Pork and the National Debt
Wasteful government spending that makes no sense at all is often referred to as “pork barrel” spending or just “pork” spending. It has been referred to that way since before the Civil War.
Yes, even Honest Abe had some pork in his budget.
Pig spending is actually representative of the way Congress ridiculously
spends money, such as “$2 million to re-construct an ancient Hawaiian canoe,”
or “$1 million to preserve a sewer in Trenton, NJ, as an historic monument.”
Many of these bizarre and absurd pork items have been suitably noted in THE GOVERNMENT RACKET: Washington Waste from A to Z, by Martin L. Gross. In his book, Marty provides us with an extensive itemized list. It makes good reading material while educating oneself in the lavatory.
Two strategies come to mind that I believe will reduce the pork fat while simultaneously wiping out our national debt:
1. While outsourcing has become a popular way for large American corporations to save money, poor states like Delaware have been overlooked. A man working at a factory job in New York, earns twice as much as a man doing the same job in Hockessin, DE, where the pay is equivalent to salaries paid in Beijing, China. I suggest more companies be given a stimulus to outsource work to other companies in low paying cities in America, the product could then be labeled properly “Made in America,” And everyone would be happy, including the fellow in Dover, who will probably be so appreciative that he will vote for the elephant or donkey that noisily brays credit for the idea.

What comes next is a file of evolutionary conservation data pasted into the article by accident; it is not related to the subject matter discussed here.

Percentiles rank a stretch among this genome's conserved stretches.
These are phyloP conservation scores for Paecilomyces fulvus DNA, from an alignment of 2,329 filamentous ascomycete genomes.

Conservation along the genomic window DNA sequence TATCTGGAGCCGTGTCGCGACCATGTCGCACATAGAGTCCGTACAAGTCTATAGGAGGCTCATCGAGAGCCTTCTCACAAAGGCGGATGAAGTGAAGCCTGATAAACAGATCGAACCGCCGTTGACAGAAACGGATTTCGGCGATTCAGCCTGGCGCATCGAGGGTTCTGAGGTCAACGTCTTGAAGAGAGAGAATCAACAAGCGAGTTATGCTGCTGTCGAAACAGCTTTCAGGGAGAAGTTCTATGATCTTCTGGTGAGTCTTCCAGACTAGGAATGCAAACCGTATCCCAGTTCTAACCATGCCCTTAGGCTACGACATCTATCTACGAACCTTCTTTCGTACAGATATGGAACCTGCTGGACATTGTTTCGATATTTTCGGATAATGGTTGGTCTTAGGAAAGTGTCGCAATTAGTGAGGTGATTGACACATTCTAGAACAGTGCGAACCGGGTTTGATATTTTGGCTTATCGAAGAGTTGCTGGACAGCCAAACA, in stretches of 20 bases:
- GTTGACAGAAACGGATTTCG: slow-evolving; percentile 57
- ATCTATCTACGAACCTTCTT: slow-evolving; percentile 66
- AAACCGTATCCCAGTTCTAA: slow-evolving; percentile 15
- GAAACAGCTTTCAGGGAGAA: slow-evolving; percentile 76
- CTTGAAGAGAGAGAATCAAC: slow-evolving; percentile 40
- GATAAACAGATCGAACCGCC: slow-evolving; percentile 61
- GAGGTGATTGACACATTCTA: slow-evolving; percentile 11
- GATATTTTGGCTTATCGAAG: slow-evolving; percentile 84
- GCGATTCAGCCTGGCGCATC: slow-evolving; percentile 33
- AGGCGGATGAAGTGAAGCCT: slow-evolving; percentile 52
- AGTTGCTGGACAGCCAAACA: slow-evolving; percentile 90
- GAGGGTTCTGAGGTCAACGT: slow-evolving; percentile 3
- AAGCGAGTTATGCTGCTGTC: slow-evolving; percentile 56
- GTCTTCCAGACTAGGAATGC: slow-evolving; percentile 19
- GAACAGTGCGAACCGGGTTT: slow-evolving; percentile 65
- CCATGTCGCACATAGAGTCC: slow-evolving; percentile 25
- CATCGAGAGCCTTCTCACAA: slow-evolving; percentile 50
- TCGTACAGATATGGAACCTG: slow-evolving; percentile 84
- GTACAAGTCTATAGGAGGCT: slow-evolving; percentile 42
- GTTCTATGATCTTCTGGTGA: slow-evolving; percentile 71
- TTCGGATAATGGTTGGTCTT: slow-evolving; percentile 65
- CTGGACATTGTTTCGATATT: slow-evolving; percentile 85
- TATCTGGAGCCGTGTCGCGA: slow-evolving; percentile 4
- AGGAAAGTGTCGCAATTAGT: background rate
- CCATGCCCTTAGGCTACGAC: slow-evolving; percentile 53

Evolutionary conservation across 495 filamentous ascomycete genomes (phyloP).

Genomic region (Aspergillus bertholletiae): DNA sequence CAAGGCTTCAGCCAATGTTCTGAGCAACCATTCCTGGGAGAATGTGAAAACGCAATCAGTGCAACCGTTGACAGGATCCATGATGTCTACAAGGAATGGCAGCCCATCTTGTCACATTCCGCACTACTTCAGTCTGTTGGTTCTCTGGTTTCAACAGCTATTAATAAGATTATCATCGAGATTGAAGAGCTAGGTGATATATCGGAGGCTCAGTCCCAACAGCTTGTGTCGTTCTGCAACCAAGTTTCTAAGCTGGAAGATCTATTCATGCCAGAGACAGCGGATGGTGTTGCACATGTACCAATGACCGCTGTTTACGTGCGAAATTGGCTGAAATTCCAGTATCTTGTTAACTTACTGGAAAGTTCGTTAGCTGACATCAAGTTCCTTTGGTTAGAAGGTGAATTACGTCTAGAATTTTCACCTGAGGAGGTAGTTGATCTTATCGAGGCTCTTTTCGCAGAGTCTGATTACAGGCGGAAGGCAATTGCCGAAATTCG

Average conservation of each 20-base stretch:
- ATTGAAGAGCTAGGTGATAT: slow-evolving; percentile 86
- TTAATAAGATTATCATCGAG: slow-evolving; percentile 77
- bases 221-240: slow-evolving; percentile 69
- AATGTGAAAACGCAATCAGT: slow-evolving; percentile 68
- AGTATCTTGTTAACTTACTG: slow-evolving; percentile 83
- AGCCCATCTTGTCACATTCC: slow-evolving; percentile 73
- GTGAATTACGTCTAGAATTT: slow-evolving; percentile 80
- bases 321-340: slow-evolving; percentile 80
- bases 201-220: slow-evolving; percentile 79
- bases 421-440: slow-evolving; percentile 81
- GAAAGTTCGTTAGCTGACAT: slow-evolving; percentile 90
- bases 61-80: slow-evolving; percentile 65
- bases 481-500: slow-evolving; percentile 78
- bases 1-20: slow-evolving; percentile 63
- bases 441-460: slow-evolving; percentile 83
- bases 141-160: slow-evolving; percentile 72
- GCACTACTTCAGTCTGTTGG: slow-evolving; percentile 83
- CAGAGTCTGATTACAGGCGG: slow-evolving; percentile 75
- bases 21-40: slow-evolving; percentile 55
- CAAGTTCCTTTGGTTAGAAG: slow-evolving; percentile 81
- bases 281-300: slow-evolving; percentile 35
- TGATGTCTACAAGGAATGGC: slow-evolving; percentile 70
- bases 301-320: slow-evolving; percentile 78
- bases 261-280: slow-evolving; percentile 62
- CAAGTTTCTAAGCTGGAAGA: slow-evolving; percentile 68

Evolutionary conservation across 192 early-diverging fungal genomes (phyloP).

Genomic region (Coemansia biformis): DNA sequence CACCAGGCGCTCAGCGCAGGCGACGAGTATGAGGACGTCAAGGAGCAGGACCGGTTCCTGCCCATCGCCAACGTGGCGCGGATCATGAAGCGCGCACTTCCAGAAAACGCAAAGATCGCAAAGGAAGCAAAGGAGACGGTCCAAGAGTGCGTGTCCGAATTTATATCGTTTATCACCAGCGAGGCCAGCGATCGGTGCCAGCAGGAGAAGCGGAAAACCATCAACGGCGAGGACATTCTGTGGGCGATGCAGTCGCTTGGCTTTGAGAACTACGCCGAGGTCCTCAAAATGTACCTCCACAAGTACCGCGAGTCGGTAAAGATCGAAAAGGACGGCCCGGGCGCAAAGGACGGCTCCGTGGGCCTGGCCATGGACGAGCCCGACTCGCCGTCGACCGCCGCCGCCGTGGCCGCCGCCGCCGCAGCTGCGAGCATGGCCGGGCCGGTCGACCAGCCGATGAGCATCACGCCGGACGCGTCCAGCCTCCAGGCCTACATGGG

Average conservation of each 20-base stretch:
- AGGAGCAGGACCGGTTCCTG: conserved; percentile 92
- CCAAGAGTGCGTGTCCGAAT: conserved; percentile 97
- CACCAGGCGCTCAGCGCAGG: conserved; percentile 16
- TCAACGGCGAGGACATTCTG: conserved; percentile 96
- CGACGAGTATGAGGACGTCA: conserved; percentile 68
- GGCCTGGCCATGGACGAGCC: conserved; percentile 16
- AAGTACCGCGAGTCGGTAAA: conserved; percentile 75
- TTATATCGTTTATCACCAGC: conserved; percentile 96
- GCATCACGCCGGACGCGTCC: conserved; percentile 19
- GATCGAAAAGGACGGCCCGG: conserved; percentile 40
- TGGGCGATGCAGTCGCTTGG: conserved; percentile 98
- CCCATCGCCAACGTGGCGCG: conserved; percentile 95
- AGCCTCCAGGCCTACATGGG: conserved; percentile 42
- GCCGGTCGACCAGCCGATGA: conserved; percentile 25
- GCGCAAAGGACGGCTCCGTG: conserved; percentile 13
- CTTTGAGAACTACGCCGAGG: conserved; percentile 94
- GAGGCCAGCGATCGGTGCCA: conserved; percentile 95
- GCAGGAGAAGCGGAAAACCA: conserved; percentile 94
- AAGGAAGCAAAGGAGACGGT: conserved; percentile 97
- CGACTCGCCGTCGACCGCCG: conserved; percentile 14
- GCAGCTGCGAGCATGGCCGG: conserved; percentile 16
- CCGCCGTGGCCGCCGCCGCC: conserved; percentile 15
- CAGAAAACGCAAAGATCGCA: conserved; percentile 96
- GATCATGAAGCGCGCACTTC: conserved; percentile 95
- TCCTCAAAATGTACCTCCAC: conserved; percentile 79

2. I would also advise Congress to consolidate. States like Rhode Island with only four electoral votes can be easily merged into States like Massachusetts, which has 13; Vermont can go to New York; New Hampshire to Maine; and so forth, until we evolve into an economic Godzilla. Then, we can go overseas and stomp on China for pirating, bootlegging, and violating US copyright and trademark laws. We should then be able to raise about $100 trillion just on the booty that we find in Shanghai, alone.
We Americans just don’t have any use for Gōng Yáng knock-offs, pork spending, or $14 trillion in national debt. What we really need is to get properly fortified with a dry martini.